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Sweet Snippet

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After browsing the net a bit, I found the code that can be used for rounding a number up to the next power of two. While I am banking on D3DXCreateTexture to do it for me, it can be helpful in other situations, so I thought I would post it.

I converted it into a simple routine:


/**
* Function for rounding a number up to the next power of two.
* n - an integer number to be rounded
* returns - n rounded up to the next power of two
*/

int roundUpToPow2(int n)
{
int e;
frexp((float)n-1,&e);
return (int)pow(2,e);
}




it requires the inclusion of math.h

and the basic idea of how it works, is you use frexp to get the exponent of the incomming number, then you do 2 to the e'th (exponent) and it gives you back the proper pow2 number, quite handy =)

you put in 255, it gives you 256
you put in 257, it gives you 512
you put in 256, it gives you 256
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Here's how I've been doing it. A really, really simple version. :)


int NextPowerOfTwo(int i)
{
int iReturn = 1;

while(iReturn < i)
{
iReturn <<= 1;
}

return iReturn;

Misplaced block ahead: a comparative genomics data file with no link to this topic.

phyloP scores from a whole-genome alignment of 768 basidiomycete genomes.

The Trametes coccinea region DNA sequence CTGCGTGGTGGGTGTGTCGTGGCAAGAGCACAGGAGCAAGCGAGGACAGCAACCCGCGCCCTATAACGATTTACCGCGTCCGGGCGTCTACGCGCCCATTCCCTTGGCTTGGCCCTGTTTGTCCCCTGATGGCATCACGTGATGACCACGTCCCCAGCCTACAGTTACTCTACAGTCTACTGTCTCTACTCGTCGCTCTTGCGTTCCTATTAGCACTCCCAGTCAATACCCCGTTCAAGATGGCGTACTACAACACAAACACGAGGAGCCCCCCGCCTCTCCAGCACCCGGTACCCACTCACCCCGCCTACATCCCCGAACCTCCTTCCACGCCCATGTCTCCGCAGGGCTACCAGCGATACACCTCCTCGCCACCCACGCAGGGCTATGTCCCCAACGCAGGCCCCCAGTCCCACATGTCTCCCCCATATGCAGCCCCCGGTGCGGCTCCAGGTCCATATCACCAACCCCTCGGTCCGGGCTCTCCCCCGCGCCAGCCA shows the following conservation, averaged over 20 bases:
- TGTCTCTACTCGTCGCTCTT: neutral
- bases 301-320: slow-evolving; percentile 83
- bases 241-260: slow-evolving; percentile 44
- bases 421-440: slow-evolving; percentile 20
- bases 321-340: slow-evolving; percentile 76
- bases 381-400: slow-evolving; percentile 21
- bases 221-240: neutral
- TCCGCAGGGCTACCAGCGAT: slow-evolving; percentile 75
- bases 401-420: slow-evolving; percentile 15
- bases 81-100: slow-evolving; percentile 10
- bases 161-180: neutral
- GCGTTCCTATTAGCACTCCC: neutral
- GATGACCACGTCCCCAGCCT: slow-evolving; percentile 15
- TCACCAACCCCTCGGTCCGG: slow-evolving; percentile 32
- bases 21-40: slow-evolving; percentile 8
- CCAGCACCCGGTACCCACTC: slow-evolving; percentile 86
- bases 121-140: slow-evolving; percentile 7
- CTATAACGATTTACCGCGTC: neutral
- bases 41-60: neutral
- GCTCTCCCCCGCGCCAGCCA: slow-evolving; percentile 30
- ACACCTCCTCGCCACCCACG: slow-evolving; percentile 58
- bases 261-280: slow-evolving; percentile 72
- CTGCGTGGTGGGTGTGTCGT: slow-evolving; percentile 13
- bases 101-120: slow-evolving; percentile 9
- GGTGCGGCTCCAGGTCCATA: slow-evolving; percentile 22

}



Edit:
Just ran some speed tests, (so that I'd know if I'd need to steal your version) and it looks like the version I've been using is just a touch faster. Over ten million iterations, it's about half a second faster. Not worth much, just thought I'd share.

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Oh, I also wanted to mention something in regards to the question asked in comments for your last post. If you're interested at all in targeting OSX or Linux, I might be able to help you with that. I've rewritten my 2d/3d OpenGL based engine half a dozen times, so I think I'd be able to port your D3D engine over. Lemme know what you think.

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Passing in a negative number won't always work. Try putting in -255, the output will be 512. I suppose you probably wouldn't be passing negative numbers to the function though...

You could solve that by making n an unsigned int, but then you'll get wonky results if you pass 0 to the function.

There's also a couple of ideas here.

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pow(int, int) works with doubles - you only need an integer and it's always pow2 so you could use operator <<. I wouldn't let it take signed integers either, it makes it ambiguous and invites trouble. Should -257 go to -256 (more positive), -512 (higher magnitude), 1 (next actual 'proper' power of 2), or even 0?

Also, i have a feeling you're using this for sizing textures, and a -1 x -1 texture wouldn't make much sense :)

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I've always found this way to be fun:


unsigned int NextPowerOfTwo(unsigned int v)
{
v--;
v |= v >> 1;
v |= v >> 2;
v |= v >> 4;
v |= v >> 8;
v |= v >> 16;
v++;
return v;
}




That works for any 32-bit (unsigned) integer, though anything over 2^31 will round up to 0.

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